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LUSH – The value of connection

Volatility and unpredictability has been hitting the retail sector. The recent closures at Toys R Us, and HMV are only two high profile examples of how retail is struggling in the fast changing digital age. In the USA, job losses in the sector have been occurring in 10 of the last 12 months. In the UK 15% of spending is online (20% in fashion) and 82% of shoppers are using self-service tills, which has squeezed another 62,000 jobs out of the retail sector. Retail has simply had the fastest falls in employment of all sectors in the UK. Gloom and doom. Many in the sector are papering over the cracks but this is not the time for resilience, it’s time for reinvention.

Perhaps my experience in Lush is sign of what retailers need to do rethink the relationship with consumers and the purpose of retailing. And that’s the key: providing an ‘Experience’.

Just before Christmas last year I entered – or more precisely I was dragged into – a store in Oxford Street, London, by my family. I am NOT a fan of cosmetic stores and have a boredom threshold of about 3 nano seconds, before I start thinking of excuses to leave. After all, life is short and shouldn’t, in my view, require excessive contact with multi-coloured bath bombs and shower gels.

But I walked out a convert…and proud owner of far too many aforementioned bath bombs and shower gels than I can possibly use use in my now 1-hour shortened life?

Why? The power of human connection. I was already in conversation with a store assistant (or perhaps they should be called ‘engagers’) as I was climbing the stairs. Simple authentic communication between humans. No hard sell – the focus was on connection. I was greeted by a new employee who was as infectiously bubbly as their bubble baths and made no excuse for being unable to answer my questions. Seemed like there was a healthy culture here of being yourself in the presence of the customer and admitting you didn’t know everything. She simply brought in more experienced assistants and chatted easily about her experience in the store. She said she had met a huge range of different people working there and loved the contact with the rest of the world who came to the store.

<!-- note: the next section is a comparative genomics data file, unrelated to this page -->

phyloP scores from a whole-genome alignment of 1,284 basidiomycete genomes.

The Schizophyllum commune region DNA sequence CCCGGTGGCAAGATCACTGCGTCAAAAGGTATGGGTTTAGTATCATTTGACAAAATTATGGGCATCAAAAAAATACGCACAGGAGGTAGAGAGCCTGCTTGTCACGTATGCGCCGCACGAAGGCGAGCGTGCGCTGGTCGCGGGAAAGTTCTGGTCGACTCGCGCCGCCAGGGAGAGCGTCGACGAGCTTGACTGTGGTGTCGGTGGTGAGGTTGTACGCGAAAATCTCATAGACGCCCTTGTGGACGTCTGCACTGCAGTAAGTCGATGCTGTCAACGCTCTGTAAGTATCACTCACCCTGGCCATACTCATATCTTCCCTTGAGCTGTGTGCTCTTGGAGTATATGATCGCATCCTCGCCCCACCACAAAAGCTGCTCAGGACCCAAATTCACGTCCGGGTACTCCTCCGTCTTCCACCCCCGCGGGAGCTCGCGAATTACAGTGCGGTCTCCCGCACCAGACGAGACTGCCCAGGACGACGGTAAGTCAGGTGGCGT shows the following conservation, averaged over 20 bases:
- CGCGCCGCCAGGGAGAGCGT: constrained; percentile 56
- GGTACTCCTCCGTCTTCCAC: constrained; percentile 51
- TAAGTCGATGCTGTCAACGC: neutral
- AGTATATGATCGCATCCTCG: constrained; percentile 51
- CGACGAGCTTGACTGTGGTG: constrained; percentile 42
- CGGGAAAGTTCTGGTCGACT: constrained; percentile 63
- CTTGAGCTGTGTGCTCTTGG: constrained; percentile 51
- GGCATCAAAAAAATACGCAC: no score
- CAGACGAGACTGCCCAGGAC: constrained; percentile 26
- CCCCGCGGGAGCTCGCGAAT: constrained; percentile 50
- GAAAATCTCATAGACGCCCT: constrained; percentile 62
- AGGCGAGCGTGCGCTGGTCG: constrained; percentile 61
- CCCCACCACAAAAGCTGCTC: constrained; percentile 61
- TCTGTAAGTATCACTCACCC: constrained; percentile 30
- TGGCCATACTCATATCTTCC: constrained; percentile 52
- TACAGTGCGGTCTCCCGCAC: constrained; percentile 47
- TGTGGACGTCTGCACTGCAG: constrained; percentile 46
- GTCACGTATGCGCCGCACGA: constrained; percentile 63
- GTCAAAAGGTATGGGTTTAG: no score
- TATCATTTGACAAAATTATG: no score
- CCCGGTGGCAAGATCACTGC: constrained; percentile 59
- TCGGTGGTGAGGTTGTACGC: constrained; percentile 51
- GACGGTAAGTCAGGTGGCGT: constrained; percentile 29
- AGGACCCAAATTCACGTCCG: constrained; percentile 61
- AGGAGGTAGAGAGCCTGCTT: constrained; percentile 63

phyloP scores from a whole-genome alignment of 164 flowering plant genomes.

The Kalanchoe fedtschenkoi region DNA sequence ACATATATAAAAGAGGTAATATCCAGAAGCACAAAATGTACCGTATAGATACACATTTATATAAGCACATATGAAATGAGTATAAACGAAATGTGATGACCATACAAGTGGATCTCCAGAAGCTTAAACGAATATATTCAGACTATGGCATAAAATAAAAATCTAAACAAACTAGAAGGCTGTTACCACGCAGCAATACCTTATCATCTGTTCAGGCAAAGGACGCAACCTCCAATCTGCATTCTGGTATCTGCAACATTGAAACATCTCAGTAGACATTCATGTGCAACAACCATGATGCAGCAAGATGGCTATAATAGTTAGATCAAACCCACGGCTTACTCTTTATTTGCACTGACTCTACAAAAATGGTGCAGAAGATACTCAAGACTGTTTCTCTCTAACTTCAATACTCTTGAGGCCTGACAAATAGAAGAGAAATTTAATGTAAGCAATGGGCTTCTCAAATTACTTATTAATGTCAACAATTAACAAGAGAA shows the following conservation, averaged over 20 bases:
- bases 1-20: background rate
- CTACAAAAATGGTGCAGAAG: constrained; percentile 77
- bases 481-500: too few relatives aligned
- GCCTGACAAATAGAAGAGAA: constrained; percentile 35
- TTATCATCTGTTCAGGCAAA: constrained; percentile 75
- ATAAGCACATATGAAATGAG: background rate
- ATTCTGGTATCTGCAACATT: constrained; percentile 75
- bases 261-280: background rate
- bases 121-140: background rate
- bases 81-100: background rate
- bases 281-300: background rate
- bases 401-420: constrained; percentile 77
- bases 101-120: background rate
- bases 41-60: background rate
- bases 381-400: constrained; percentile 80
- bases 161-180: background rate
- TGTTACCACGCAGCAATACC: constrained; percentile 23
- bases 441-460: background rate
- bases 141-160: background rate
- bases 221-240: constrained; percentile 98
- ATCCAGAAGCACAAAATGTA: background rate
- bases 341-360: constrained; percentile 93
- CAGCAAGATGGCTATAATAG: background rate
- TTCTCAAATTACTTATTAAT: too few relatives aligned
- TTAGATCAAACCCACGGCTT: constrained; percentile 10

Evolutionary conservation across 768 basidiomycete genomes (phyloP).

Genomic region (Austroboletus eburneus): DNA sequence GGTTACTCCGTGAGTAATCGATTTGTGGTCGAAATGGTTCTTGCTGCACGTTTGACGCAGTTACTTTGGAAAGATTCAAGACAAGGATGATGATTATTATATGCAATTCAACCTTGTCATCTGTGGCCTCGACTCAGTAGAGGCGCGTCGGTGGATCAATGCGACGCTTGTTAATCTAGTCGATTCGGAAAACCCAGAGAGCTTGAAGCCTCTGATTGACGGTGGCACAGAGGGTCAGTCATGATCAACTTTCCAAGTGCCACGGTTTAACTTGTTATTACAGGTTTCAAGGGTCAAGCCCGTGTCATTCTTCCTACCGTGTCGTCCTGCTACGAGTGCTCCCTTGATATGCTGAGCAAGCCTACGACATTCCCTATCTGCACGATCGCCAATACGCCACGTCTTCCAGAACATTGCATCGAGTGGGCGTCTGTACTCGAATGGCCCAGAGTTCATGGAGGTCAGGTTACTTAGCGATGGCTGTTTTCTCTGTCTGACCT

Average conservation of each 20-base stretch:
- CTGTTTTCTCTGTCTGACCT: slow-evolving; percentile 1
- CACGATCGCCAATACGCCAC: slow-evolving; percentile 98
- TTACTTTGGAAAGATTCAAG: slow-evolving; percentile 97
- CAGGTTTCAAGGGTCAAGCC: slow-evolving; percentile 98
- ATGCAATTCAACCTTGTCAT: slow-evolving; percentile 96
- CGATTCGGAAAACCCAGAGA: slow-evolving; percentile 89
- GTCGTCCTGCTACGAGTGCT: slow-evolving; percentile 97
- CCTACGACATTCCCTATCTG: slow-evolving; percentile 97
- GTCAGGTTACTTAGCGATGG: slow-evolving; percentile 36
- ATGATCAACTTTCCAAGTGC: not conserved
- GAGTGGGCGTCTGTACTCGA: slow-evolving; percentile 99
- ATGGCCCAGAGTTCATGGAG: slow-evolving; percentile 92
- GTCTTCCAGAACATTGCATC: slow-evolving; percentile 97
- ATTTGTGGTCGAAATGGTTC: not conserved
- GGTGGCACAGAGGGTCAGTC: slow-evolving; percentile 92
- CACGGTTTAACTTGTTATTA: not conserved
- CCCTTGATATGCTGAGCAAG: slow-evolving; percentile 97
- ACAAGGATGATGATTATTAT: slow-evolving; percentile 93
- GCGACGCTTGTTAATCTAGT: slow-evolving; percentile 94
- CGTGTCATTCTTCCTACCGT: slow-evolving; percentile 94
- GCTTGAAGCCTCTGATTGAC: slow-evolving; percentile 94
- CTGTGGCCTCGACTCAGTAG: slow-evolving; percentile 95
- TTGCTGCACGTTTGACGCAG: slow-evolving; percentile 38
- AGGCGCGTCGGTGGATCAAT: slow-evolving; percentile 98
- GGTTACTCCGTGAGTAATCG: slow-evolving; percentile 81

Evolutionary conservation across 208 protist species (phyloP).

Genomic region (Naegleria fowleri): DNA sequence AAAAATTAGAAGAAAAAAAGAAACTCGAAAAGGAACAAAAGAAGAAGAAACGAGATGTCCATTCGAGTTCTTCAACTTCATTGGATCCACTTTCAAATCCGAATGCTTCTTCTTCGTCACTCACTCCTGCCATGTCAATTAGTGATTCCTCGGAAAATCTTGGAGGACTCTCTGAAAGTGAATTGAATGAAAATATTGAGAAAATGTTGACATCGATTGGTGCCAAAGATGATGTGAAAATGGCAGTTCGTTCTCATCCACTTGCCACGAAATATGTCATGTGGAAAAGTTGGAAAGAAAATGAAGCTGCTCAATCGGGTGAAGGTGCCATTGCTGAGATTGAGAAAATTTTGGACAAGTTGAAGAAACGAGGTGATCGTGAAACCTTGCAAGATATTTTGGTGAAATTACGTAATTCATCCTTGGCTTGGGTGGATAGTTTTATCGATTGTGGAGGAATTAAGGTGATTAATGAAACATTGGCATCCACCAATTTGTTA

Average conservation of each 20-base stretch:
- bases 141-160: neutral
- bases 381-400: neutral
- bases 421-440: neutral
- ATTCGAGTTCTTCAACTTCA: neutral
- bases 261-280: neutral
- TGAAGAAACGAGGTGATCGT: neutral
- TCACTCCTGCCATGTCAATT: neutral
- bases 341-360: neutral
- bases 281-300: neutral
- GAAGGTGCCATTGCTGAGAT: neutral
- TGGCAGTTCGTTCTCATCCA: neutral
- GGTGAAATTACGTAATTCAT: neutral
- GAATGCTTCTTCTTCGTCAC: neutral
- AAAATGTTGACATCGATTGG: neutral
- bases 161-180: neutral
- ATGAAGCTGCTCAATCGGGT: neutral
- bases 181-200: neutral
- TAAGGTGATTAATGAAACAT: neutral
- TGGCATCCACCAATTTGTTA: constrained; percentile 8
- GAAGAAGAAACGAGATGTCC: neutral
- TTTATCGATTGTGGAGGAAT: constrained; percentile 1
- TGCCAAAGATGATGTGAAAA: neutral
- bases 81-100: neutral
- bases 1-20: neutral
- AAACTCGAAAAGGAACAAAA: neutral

Who needs to be a frequent flyer when you can be exposed to people from over 50 nationalities in a day?

Most of the assistants flaunt their individuality and diversity (from dress to hairstyles), but all of them seemed genuinely interested in finding out who we were and…well, making contact. There was lots of experimenting with bath bombs from the shelves in sinks of coloured water – tactile, immediate, joyful. I asked what the downside of working there was…she thought about it and said she couldn’t really say at the moment – only upsides. Can’t imagine what the employee engagement survey says, but seeing that Lush is always in the top 10 best retailers to work for, I presume they are doing something right. This was looking after your employees as a prerequisite for customer delight.

As I left the store looked back and saw an employee enjoying herself with bubble blowing – not as a performance for customers, but seemingly for her own satisfaction. Nice.

Lush have a strong focus on ethical sourced products, not animal tested…and causes and campaigns which they report on with an ‘educational’ focus on their website etc. They are very smart users of social media and position themselves as social activists. This elevates the purchase of bubble bath to support for projects which make a difference. Who says soap can’t (indirectly) save lives.

But the key to my conversion was the simple act of allowing employees to be their authentic selves with customers – like meeting up with friends of friends and getting to know them in all their diversity. Refreshing.

As Seth Godin said: “In their race to out-Walmart Walmart, retailers everywhere forgot the real reason we need stores. Because shopping together makes us feel connected. Because it’s fun. Because there’s something about the shopping that’s almost as good (or even better) than the buying part. The buying race is over. Amazon won. The shopping race, though, the struggle to create experiences that are worth paying for, that’s just beginning.”

…and how well Lush has created value in turbulent times out of such experiences. Retailing is not dead if retailers remember that humans need connection.

Now off to meditate on reinventing our own client/participant experience…by indulging in my absurdly over-stocked bubble bath collection….

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